Rav Shafran would like the "Ultra" dropped from UltraOrthodoxy because he would like you to believe that his version (and presumably those versions to the right of him) are real Orthodoxy with everything else being a deviation from the genuine and therefore deserving of an adjective.  What he doesn't want you to realize, and perhaps he himself doesn't either, is that Chareidism is not genuine Orthodoxy any more than Religious Zionism or Modern Orthodoxy.  Torah observant Judaism has changed through the ages, slowly adjusting to predominant surrounding environments and cultures.  The Tannaim of 2000 years ago would stare in disbelief at the Yiddish-accented prayers and frenetic swaying that is a modern Chasidic prayer service.  The Rambam would like like an Arab standing next to modern poskim.  Not only that but when they came to compare their approaches to change and interactions with the surrounding society they would find today's Agudah crowd completely at odds with them in many ways.  That is the true fact that must be repeated lest the true history be swept under the rug in the name of false homogeneity.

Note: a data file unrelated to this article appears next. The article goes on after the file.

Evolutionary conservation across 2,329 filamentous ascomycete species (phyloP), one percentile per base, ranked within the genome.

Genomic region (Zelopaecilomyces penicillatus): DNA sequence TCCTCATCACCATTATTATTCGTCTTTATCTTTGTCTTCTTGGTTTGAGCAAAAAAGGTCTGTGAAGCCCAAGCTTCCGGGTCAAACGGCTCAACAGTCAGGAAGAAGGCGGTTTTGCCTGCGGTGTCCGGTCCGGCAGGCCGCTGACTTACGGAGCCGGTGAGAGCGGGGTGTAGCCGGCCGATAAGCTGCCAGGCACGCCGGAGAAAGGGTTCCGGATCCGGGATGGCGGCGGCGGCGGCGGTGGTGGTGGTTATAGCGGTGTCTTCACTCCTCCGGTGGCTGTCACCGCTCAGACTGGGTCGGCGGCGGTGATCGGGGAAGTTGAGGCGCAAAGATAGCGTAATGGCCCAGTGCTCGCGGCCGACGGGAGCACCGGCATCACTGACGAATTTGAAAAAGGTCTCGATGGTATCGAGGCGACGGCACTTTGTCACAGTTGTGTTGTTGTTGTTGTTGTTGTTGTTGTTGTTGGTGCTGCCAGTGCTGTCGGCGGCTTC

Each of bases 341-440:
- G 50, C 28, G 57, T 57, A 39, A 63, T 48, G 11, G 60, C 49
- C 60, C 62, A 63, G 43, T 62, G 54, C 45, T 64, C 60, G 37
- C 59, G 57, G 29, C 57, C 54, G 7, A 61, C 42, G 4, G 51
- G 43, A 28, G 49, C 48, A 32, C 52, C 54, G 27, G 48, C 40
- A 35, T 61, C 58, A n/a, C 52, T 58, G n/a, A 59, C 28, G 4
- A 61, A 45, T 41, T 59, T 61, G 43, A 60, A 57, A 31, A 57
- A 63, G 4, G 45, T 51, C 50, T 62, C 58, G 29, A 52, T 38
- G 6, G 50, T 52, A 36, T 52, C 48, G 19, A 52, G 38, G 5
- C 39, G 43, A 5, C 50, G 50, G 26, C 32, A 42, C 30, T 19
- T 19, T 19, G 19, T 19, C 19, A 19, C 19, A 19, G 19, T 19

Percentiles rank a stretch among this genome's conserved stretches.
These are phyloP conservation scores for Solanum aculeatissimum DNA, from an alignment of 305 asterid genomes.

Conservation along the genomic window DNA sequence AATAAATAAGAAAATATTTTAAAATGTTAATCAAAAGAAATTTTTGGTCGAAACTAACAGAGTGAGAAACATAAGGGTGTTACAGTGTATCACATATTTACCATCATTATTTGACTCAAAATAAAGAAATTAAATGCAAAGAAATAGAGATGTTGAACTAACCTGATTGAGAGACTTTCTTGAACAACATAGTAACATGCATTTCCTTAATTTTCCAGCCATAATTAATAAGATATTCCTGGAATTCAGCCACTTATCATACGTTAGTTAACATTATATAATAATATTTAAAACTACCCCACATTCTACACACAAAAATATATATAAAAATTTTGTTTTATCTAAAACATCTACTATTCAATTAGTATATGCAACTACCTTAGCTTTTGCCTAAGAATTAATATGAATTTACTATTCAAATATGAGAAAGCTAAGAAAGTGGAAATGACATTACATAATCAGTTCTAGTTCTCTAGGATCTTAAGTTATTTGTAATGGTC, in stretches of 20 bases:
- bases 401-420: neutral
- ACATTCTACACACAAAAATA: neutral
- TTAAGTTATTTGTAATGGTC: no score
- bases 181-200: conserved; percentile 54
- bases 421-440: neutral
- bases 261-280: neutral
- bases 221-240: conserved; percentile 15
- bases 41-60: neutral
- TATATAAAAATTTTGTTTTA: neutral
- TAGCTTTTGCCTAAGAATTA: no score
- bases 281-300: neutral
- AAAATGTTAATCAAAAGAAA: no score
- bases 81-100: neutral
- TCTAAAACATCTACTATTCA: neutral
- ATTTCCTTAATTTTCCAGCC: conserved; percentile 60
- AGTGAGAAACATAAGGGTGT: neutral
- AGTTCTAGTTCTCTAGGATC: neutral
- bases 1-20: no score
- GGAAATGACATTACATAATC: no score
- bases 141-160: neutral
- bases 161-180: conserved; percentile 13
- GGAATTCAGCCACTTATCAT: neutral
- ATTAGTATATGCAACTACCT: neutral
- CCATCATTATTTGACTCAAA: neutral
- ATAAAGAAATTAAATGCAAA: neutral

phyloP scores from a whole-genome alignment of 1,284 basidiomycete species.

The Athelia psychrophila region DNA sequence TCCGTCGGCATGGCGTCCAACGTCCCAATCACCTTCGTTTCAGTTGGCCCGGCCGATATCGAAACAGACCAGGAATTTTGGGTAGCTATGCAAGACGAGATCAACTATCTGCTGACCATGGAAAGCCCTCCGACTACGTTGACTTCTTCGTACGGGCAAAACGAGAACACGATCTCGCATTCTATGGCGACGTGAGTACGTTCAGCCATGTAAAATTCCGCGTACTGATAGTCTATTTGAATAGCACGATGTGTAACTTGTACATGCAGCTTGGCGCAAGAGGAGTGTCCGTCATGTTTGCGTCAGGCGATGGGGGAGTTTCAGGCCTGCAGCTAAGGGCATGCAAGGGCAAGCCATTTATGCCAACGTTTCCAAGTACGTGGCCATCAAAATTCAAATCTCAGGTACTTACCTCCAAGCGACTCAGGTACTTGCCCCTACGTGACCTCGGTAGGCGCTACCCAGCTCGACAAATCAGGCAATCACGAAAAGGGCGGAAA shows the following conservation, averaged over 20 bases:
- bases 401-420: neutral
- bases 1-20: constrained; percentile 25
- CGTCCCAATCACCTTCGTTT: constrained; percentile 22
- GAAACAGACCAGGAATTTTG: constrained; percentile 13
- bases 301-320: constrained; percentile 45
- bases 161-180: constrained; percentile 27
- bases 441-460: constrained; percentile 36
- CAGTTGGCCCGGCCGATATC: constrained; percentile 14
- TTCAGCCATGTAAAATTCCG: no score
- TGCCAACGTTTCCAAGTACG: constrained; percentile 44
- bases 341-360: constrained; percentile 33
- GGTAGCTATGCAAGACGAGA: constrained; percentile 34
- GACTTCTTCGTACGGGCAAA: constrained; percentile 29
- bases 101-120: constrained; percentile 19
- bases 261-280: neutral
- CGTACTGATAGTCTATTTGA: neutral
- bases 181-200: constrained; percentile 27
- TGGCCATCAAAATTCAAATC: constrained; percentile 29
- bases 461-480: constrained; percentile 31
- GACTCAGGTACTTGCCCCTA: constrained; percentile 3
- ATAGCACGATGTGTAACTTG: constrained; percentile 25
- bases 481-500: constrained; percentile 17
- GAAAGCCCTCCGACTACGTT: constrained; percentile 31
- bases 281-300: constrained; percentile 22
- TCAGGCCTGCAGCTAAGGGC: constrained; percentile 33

frum single female said...

So very true

Rabbi Ben Hecht said...

If the charedim today cannot accept that Orthodoxy includes divergent opinions, it also clearly cannot accept that there were divergent opinions in the past. Is there no wonder, as such, that they have to paint history as lacking such divergence?

Rabbi Ben Hecht

RAM said...

Do we really care how Orthodox fashions in clothing have changed?

Whom would you nominate as the Jews today who most emulate the Orthodox (really whatever label they used for that) Jews of the 1800's or prior?

Temujin said...

Odd questions, RAM. Emulation is no longer possible...nor desirable, lest you create a museum culture, a dysfunctional system which will in time collapse from the weight of its contradictions and inevitable impoverishment.

Modernity has been so rapid, so radical and all-pervading, that few things today can resemble life of yesterday. This is why the pseudo-historical pastiche which ultra-Orthodoxy has slapped together flops so miserably; one cannot recreate history without first knowing it and then, without the conditions which no longer exist. Do not attempt such an experiment in your home.

Temujin said...

O, one nearly forgot: Do we really care how Orthodox fashions in clothing have changed?

Indeed we should, RAN, very much so, as we are no longer just talking fashion, but uniforms with concocted mythologies, near-magical properties and symbols of progressively self-isolating, totalitarian sub-cultures. For example.